Planned and unplanned
Remote ethnography can be both planned and unplanned. With the recent proliferation of digital media and the growing political turbulence around the world (Postill 2015a), more and more ethnographers are increasingly unable – or unwilling – to declare an end to their primary research on leaving ‘the field’. Thus in her discussion of how she came to study Russian protests from afar, Patty Gray explains that she was
not consciously doing research – it was not planned, and in the beginning it could not have been planned, because even the protesters themselves did not know they would come out onto the street for that first mass demonstration on the fifth and sixth of December 2011… (Gray in press, n/p, emphasis in original).
This Russian specialist unexpectedly resumed her previous on-the-ground work through internet-mediated research from Ireland thanks to the ready availability of digital technologies at both ends. Similarly, after concluding my Spanish fieldwork into internet activism in the summer of 2011, I could not help but monitor events from abroad as the indignados/15M movement continued to evolve month after month. I did this first from the UK and later from Australia, where I currently live, as well as from Indonesia during fieldwork there.
Gray describes Twitter as a manner of ‘wormhole’ leading to a multitude of social media platforms through which she could keep abreast of the Russian protests. Likewise, elsewhere I have described Twitter as my very own ‘human-mediated RSS feed’, that is, as an efficient way of channelling the deluge of information related to my research by following a manageable set of informants (Postill and Pink 2012).
There are also, however, times when ethnographers can prepare in advance for periods of long-distance research. For instance, during my 2003-2004 fieldwork into local activism in the township of Subang Jaya, Malaysia, I built into the research design a number of breaks from the field to attend to parental responsibilities in the UK. Interestingly, during these ‘absences’ from Malaysia I was able to devote more time to the wider network of local residents who were active on the local web forum than when I was physically there, occupied with ‘following’ key informants from one offline setting to another (Postill 2015b, Pink, Horst, Postill et al 2016).
Gray argues that there is nothing new about remote anthropology itself. The novelty lies in the fact that anthropologists can now access remote sites in real time through social media. She supports this point with the example of an Instagram image tweeted from inside a police van in December 2011 by the Russian activist and blogger Aleksei Navalny, just after Gray and others had witnessed live his arrest along with that of other demonstrators. Navalny’s tweet read: “I’m sitting with the guys in the riot police bus. They say hi to everyone”. The Instagram photo showed the smiling faces of a group of protesters, some of them flashing the victory sign.
The tweet and the image are now in my digital archive of that event, so I can refer to them at any time. However, there is no replicating the real-time adrenaline kick of the (being-then) moment when that tweet appeared in my Twitter feed and I read the words, not at all expecting that when I pulled up the image on Instagram I would see what resembled a moment of giddy communitas rather than an experience of repressive police detainment (Gray in press, n/p).
Gray goes on to argue that ‘being then’ in real time framed her subsequent interpretations of the evolving riot police practice of detaining protesters in Moscow. Had she merely retrieved the image and tweet from an online archive, the ‘adrenaline kick’ of having lived that intense moment would be missing. Gray concludes that social media are ‘experienced – and remembered – in the body in ways that challenge the distinctions we might otherwise make between virtual and physical encounters.’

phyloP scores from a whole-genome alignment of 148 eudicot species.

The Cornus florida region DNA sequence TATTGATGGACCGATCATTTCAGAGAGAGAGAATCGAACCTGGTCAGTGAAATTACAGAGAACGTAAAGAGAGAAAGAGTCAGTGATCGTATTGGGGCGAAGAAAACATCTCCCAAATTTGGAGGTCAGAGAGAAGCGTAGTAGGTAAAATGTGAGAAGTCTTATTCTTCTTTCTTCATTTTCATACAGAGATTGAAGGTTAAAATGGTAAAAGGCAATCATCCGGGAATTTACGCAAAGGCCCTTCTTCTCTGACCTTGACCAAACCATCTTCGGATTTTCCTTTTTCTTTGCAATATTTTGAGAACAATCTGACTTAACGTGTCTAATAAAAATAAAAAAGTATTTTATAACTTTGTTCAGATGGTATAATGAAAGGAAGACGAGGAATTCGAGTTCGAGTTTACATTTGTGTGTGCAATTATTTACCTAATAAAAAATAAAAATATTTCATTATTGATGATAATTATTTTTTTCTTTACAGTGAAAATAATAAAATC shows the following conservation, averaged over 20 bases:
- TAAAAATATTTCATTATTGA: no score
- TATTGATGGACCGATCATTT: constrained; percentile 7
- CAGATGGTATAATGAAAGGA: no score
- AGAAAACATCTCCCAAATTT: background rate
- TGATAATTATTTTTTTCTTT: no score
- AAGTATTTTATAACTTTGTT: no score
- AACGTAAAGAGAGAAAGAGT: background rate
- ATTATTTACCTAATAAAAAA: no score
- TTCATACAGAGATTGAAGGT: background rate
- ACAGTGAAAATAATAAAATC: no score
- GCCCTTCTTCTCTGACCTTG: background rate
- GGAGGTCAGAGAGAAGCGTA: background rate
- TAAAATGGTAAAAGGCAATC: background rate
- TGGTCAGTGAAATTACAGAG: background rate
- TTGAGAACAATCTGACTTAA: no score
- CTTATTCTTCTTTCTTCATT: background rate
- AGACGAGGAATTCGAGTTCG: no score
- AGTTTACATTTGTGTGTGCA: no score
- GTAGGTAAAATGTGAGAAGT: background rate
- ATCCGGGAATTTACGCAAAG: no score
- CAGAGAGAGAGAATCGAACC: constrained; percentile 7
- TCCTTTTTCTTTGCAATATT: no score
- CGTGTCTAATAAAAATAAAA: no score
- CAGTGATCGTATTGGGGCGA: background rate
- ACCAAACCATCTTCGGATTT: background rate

There is no denying that real-time experiences can indeed be powerful and shape the researcher’s understanding of subsequent field events. I for one went through a transformative experience of sharing a common strip of space-time with Plaça de Catalunya occupiers in Barcelona in mid-May 2011, which I described as an awakening for me and countless others across Spain after decades of political slumber (Postill 2014) – an experience that Gray includes in her article. At the same time, we must be careful not to replace one dubious panacea of anthropological research (‘being there’) with a seemingly more current, yet equally problematic, alternative (‘being then’).
There are two reasons to be cautious. First, not all ‘being then’ experiences have to be ‘adrenaline kicks’. One can share experiences with others in real time at very different tempos, and with widely varying emotional qualities. In my own remote research over the years, I have experienced all manner of emotions ranging from excitement, joy and even bliss at one end of the spectrum to boredom, frustration and apathy at the other, with fast-moving phases of intense engagement invariably followed by quiet periods (Postill and Pink 2012). Moreover, different (sub)cultural universes of practice will privilege certain forms of time-bound emotions over others. Compare, for instance, the high risk-taking ‘edgework’ of base parachute jumpers (Ferrell, Milovanovic and Lyng 2001) with the more sedate activities of lawn bowls players or weekend anglers.
Second, whatever the temporal and affective quality of the remote event in question, it is still possible to extract valuable insights from archived moments, even from moments that we never experienced live. For example, in a series of posts titled ‘Freedom technologists’ that I am currently publishing on my research blog , I draw from digitally archived interviews by and with Spanish indignados to, among other things, recreate some of the defining moments of their protest movement. Thus many interviewees refer to a collective act of civil disobedience carried out by tens of thousands of occupiers of Madrid’s Puerta del Sol square in May 2011. I may not have been there or then, but through their vivid recollections of this collective rite of passage, and my own comparable experiences in Barcelona, I was still able to imaginatively relive this turning point almost as if I had been there and then. Arguably this is not quite ‘the real thing’, as defined by Gray, but it more than suffices for my writing purposes, namely to sketch the early stages of the indignados movement through (para-)ethnographic means.